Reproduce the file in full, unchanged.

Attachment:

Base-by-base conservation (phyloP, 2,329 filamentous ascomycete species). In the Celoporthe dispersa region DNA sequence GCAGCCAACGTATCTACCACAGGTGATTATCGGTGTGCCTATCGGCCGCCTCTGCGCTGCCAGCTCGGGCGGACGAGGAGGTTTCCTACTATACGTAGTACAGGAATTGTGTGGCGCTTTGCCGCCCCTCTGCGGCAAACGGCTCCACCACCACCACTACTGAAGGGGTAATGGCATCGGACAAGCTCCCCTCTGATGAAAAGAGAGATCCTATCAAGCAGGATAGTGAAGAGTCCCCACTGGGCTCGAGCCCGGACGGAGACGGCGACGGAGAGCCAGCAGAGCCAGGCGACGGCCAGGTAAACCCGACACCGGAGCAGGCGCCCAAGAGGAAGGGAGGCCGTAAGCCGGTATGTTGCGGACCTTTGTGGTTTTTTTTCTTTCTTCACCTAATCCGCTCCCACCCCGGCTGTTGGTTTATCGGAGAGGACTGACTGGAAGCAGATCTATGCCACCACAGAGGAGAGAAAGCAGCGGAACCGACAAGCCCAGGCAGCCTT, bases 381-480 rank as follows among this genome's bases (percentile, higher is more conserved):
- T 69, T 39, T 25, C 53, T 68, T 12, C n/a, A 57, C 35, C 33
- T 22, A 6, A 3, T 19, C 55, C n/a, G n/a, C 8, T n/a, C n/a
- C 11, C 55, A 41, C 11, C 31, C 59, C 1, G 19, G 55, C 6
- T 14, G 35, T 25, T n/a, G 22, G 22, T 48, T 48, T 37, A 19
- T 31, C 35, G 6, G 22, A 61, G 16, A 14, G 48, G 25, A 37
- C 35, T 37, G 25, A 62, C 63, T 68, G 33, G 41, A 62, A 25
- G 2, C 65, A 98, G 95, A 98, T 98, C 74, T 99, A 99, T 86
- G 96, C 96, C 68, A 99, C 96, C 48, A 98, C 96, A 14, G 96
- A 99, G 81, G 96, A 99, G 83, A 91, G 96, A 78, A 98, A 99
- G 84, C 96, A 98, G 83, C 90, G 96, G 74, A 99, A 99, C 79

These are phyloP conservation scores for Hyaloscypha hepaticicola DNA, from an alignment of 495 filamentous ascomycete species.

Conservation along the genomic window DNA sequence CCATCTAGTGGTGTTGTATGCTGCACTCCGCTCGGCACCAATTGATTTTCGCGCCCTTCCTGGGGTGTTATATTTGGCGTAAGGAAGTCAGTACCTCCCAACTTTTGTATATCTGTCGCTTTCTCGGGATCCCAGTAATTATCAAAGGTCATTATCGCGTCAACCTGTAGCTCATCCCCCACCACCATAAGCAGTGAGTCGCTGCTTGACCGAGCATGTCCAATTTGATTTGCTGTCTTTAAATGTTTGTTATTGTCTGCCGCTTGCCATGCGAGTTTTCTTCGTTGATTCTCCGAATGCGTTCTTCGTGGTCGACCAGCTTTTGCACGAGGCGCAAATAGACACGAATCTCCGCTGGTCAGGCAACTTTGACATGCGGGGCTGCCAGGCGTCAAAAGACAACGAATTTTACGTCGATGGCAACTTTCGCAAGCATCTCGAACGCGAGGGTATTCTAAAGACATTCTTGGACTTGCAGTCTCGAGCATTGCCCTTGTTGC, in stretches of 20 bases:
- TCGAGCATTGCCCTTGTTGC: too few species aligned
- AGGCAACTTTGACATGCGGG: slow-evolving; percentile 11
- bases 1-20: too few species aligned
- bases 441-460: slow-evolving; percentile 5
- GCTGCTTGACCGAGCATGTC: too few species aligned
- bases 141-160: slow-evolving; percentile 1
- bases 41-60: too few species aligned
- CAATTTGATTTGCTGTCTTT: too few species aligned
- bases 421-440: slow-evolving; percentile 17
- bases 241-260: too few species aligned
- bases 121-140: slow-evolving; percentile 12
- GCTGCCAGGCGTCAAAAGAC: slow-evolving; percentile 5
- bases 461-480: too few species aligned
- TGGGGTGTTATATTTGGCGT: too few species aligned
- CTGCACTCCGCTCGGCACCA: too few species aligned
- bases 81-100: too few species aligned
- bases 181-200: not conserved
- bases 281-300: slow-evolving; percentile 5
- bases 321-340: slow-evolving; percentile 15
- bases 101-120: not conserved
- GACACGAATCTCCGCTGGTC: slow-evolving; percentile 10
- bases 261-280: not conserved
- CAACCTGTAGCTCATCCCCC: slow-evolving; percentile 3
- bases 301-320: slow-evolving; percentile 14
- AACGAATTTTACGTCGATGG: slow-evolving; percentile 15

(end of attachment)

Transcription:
Base-by-base conservation (phyloP, 2,329 filamentous ascomycete species). In the Celoporthe dispersa region DNA sequence GCAGCCAACGTATCTACCACAGGTGATTATCGGTGTGCCTATCGGCCGCCTCTGCGCTGCCAGCTCGGGCGGACGAGGAGGTTTCCTACTATACGTAGTACAGGAATTGTGTGGCGCTTTGCCGCCCCTCTGCGGCAAACGGCTCCACCACCACCACTACTGAAGGGGTAATGGCATCGGACAAGCTCCCCTCTGATGAAAAGAGAGATCCTATCAAGCAGGATAGTGAAGAGTCCCCACTGGGCTCGAGCCCGGACGGAGACGGCGACGGAGAGCCAGCAGAGCCAGGCGACGGCCAGGTAAACCCGACACCGGAGCAGGCGCCCAAGAGGAAGGGAGGCCGTAAGCCGGTATGTTGCGGACCTTTGTGGTTTTTTTTCTTTCTTCACCTAATCCGCTCCCACCCCGGCTGTTGGTTTATCGGAGAGGACTGACTGGAAGCAGATCTATGCCACCACAGAGGAGAGAAAGCAGCGGAACCGACAAGCCCAGGCAGCCTT, bases 381-480 rank as follows among this genome's bases (percentile, higher is more conserved):
- T 69, T 39, T 25, C 53, T 68, T 12, C n/a, A 57, C 35, C 33
- T 22, A 6, A 3, T 19, C 55, C n/a, G n/a, C 8, T n/a, C n/a
- C 11, C 55, A 41, C 11, C 31, C 59, C 1, G 19, G 55, C 6
- T 14, G 35, T 25, T n/a, G 22, G 22, T 48, T 48, T 37, A 19
- T 31, C 35, G 6, G 22, A 61, G 16, A 14, G 48, G 25, A 37
- C 35, T 37, G 25, A 62, C 63, T 68, G 33, G 41, A 62, A 25
- G 2, C 65, A 98, G 95, A 98, T 98, C 74, T 99, A 99, T 86
- G 96, C 96, C 68, A 99, C 96, C 48, A 98, C 96, A 14, G 96
- A 99, G 81, G 96, A 99, G 83, A 91, G 96, A 78, A 98, A 99
- G 84, C 96, A 98, G 83, C 90, G 96, G 74, A 99, A 99, C 79

These are phyloP conservation scores for Hyaloscypha hepaticicola DNA, from an alignment of 495 filamentous ascomycete species.

Conservation along the genomic window DNA sequence CCATCTAGTGGTGTTGTATGCTGCACTCCGCTCGGCACCAATTGATTTTCGCGCCCTTCCTGGGGTGTTATATTTGGCGTAAGGAAGTCAGTACCTCCCAACTTTTGTATATCTGTCGCTTTCTCGGGATCCCAGTAATTATCAAAGGTCATTATCGCGTCAACCTGTAGCTCATCCCCCACCACCATAAGCAGTGAGTCGCTGCTTGACCGAGCATGTCCAATTTGATTTGCTGTCTTTAAATGTTTGTTATTGTCTGCCGCTTGCCATGCGAGTTTTCTTCGTTGATTCTCCGAATGCGTTCTTCGTGGTCGACCAGCTTTTGCACGAGGCGCAAATAGACACGAATCTCCGCTGGTCAGGCAACTTTGACATGCGGGGCTGCCAGGCGTCAAAAGACAACGAATTTTACGTCGATGGCAACTTTCGCAAGCATCTCGAACGCGAGGGTATTCTAAAGACATTCTTGGACTTGCAGTCTCGAGCATTGCCCTTGTTGC, in stretches of 20 bases:
- TCGAGCATTGCCCTTGTTGC: too few species aligned
- AGGCAACTTTGACATGCGGG: slow-evolving; percentile 11
- bases 1-20: too few species aligned
- bases 441-460: slow-evolving; percentile 5
- GCTGCTTGACCGAGCATGTC: too few species aligned
- bases 141-160: slow-evolving; percentile 1
- bases 41-60: too few species aligned
- CAATTTGATTTGCTGTCTTT: too few species aligned
- bases 421-440: slow-evolving; percentile 17
- bases 241-260: too few species aligned
- bases 121-140: slow-evolving; percentile 12
- GCTGCCAGGCGTCAAAAGAC: slow-evolving; percentile 5
- bases 461-480: too few species aligned
- TGGGGTGTTATATTTGGCGT: too few species aligned
- CTGCACTCCGCTCGGCACCA: too few species aligned
- bases 81-100: too few species aligned
- bases 181-200: not conserved
- bases 281-300: slow-evolving; percentile 5
- bases 321-340: slow-evolving; percentile 15
- bases 101-120: not conserved
- GACACGAATCTCCGCTGGTC: slow-evolving; percentile 10
- bases 261-280: not conserved
- CAACCTGTAGCTCATCCCCC: slow-evolving; percentile 3
- bases 301-320: slow-evolving; percentile 14
- AACGAATTTTACGTCGATGG: slow-evolving; percentile 15